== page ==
This large cast of actors is sublime. They take turns moving the play along with bits of narrative that both seduce and amuse. The story bounces along on the a collective sense of humor where everyone laughs at the same time.

There is such joy in the humor, potty humor of flatulence and burps and sophisticated humor that takes much of it from our current lives.

We are transported to distant lands where an island king serenades us with a modern day rap, to ships being tossed by a roiling sea.

Se are fa…

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The wild and crazy cast of "Laughter on the 23rd Floor" at Theatre Unchained.
The wild and crazy cast of "Laughter on the 23rd Floor" at Theatre Unchained. (Photo: Noah Silverstein)

Production of "Laughter on the 23rd Floor" is dangerously light on chuckles

When asked to come up with words that describe the work of Neil Simon, there are lots of choices, but on almost every list would be the word "funny." Think "Odd Couple" or "Barefoot in the Park" or "Promises, Promises." Simon has a body of work that is immense in quantity and quality.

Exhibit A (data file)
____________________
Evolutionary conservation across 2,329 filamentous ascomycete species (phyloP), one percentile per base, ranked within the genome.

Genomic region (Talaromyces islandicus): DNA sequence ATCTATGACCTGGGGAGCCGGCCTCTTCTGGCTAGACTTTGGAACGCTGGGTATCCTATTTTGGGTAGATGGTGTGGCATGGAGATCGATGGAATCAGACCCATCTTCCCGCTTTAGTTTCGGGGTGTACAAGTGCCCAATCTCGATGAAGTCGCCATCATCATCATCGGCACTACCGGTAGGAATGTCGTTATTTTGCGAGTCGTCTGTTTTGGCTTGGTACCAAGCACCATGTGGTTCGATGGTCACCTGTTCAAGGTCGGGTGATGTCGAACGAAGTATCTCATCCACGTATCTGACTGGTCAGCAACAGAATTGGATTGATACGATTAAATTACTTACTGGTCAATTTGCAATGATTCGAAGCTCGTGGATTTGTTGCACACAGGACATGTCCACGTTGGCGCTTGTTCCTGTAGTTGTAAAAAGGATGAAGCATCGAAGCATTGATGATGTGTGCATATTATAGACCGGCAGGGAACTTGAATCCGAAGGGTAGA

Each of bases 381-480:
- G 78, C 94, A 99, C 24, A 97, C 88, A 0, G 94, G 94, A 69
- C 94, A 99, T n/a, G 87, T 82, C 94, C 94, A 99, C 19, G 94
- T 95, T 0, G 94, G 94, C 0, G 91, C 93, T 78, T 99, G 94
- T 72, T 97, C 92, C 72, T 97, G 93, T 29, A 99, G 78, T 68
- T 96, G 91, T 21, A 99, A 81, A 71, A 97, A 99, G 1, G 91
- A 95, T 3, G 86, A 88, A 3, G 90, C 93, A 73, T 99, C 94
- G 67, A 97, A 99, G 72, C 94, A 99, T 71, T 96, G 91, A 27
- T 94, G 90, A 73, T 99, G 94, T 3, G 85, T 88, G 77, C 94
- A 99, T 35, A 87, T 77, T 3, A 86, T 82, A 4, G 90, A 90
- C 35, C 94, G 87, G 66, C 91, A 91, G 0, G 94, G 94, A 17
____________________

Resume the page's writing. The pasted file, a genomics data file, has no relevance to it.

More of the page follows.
He is so good that it’s almost impossible to take one of his plays and turn it into an evening of sleepwalking. The production by Broccoli Theatricals and Encore Theatre Company that opens this weekend, however, does the impossible.

Simon wrote the semi-autobiographical "Laughter on the 23rd Floor" in 1993. The playwright began his writing career during the golden days of television as a writer on "Your Show of Shows," which was the home of Sid Caesar and where Mel Brooks was also one of the writers.

The play Simon wrote is funny. It’s set in the writer’s room of the show hosted by Max Prince (Caesar). The trials, tribulations and antics of the writers carry this play along. There are nods to some serious stuff, like the Communist scare driven by Wisconsin Sen. Joseph McCarthy. But this play is about jokes – the jokes the writers try out for their show and the jokes that are designed to make the play-going audience laugh.